Uzbek President Shavkat Mirziyoyev issued a decree on November 30 making evidence obtained under torture inadmissible in the Central Asian country's courts.
Uzbekistan is known as one of the world’s worst human rights abusers. The decree is likely meant to put to rest years of international concerns about torture in Uzbekistan and rights groups’ accusations regarding the widespread abuse by Uzbek authorities in the ex-Soviet country’s police stations, jails, and prisons.
The decree states that any evidence obtained by the country’s investigators through “torture, psychological and physical pressure and other cruel, inhumane methods that humiliate the dignity of parties in criminal cases or their close relatives” cannot be admissible in court, as well as any other information obtained via the violation of the rights of suspects and defendants.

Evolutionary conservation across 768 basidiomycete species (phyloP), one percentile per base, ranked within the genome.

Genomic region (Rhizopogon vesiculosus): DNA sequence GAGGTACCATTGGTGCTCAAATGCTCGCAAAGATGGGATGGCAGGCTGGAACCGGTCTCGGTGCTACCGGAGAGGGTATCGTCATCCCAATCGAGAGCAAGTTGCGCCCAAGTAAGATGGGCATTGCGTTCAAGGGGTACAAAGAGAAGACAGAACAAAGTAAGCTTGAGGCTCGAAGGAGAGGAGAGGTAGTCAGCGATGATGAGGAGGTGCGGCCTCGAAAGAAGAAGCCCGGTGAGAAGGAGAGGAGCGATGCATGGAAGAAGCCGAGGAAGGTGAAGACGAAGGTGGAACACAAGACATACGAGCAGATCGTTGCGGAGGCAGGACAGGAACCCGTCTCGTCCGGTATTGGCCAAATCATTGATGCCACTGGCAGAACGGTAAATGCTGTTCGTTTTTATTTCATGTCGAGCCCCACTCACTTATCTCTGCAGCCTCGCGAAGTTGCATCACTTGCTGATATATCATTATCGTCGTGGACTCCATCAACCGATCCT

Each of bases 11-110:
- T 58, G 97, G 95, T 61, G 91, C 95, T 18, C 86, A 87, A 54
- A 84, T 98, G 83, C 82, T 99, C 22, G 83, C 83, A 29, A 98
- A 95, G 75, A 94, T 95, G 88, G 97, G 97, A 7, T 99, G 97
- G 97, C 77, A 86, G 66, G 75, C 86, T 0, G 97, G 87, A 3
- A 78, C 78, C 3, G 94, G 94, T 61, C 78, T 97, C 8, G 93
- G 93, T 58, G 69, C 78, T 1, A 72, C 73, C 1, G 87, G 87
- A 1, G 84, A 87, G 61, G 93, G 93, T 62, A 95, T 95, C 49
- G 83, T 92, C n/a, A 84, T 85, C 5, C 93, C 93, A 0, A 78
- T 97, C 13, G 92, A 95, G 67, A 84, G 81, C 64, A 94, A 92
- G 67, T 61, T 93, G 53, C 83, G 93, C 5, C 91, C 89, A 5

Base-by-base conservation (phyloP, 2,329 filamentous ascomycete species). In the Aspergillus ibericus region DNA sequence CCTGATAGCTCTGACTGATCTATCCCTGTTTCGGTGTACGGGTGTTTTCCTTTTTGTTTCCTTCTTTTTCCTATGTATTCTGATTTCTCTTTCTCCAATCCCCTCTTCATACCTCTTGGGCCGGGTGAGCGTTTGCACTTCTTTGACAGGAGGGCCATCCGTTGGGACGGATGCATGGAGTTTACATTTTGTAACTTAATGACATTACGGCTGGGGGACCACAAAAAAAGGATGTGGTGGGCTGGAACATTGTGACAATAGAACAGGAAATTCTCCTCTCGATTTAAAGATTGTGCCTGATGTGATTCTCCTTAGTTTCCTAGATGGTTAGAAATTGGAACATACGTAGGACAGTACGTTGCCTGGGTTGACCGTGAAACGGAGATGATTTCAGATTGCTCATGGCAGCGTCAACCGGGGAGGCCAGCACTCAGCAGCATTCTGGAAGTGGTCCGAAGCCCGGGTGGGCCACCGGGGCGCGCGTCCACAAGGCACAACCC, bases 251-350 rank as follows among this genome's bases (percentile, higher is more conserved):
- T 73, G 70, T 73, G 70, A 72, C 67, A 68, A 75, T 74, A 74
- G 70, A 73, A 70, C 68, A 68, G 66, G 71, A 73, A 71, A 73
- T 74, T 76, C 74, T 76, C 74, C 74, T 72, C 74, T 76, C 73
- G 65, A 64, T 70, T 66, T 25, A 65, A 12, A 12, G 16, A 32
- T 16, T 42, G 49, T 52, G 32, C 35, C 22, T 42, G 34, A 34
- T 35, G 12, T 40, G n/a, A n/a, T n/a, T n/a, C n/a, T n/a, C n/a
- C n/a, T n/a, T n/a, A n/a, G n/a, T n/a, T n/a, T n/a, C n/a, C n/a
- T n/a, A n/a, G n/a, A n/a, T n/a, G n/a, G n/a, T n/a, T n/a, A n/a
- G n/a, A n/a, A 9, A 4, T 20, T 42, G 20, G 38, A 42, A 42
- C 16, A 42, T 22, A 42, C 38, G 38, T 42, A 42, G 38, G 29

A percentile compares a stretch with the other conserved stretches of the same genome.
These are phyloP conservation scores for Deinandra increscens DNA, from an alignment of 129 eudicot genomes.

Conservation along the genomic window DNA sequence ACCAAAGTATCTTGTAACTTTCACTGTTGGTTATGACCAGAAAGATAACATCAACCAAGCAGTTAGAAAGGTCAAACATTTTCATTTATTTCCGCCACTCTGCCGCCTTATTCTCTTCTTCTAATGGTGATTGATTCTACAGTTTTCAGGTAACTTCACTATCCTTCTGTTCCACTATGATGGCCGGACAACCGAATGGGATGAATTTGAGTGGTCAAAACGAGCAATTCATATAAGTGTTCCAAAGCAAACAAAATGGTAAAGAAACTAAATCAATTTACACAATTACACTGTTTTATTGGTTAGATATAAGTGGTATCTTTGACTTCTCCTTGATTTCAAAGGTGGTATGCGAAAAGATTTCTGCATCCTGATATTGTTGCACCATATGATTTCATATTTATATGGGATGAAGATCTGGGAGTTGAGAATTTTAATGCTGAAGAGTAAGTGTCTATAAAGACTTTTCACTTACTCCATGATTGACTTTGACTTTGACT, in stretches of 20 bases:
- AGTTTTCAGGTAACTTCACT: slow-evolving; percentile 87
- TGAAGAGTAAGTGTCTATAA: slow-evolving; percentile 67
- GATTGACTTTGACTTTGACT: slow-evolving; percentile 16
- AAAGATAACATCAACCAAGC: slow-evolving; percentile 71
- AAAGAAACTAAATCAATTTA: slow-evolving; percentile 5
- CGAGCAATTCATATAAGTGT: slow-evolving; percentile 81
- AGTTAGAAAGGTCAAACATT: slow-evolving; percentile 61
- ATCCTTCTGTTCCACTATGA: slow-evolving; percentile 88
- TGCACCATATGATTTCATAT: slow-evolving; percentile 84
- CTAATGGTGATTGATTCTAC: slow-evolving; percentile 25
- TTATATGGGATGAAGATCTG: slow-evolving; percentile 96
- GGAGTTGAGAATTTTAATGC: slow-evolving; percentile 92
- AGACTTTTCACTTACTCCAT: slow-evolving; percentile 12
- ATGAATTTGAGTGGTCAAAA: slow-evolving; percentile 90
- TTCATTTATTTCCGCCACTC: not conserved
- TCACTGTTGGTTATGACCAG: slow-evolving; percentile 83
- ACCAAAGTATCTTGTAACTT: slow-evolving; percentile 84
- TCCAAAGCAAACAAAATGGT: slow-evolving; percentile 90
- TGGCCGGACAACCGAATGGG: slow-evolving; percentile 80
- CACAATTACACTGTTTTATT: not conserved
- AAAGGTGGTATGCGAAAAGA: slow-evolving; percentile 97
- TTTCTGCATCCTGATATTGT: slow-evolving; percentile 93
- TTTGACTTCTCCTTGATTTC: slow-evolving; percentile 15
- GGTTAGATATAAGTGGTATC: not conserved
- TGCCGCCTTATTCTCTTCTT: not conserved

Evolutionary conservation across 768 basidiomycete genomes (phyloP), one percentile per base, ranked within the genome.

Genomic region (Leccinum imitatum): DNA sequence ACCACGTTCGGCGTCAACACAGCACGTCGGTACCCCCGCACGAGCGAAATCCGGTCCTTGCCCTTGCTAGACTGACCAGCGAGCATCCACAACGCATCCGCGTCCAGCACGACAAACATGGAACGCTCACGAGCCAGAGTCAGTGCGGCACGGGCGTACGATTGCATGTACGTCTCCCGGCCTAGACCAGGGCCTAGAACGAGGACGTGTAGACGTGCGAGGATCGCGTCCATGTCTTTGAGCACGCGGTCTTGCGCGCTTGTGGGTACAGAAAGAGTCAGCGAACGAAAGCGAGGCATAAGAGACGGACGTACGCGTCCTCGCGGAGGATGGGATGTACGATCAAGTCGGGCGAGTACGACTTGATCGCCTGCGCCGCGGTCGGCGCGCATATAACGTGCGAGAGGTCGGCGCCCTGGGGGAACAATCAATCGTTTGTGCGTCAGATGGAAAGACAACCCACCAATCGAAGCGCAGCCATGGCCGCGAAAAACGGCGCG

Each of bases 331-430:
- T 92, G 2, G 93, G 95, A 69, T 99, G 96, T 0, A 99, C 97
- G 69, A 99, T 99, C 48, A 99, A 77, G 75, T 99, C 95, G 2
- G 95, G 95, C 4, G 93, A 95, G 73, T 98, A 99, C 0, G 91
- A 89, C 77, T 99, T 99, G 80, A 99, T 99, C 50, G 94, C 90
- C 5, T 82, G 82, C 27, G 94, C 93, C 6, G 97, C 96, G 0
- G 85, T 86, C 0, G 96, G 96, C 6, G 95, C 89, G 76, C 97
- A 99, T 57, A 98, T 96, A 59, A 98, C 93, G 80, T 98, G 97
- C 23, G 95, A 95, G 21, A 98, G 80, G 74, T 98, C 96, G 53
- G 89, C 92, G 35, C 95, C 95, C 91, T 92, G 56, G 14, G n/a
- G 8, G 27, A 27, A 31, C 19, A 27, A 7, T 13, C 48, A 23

Since coming to power in September 2016, President Mirziyoyev has released a number of dissidents and human rights activists from the country’s prisons. Moreover, according to the authorities, 191 defendants were acquitted in Uzbek courts in the last 10 months, compared with the seven acquittals seen over the previous five years.
Improvements in media and activist group freedom were also noted during the United Nations High Commissioner for Human Rights Zeid Ra’ad Al Hussein’s historic visit to the country recently.
Human Rights Watch (HRW) has expressed cautious optimism about human rights-related developments in the country. HRW has also recently reopened its office in the Central Asian country.
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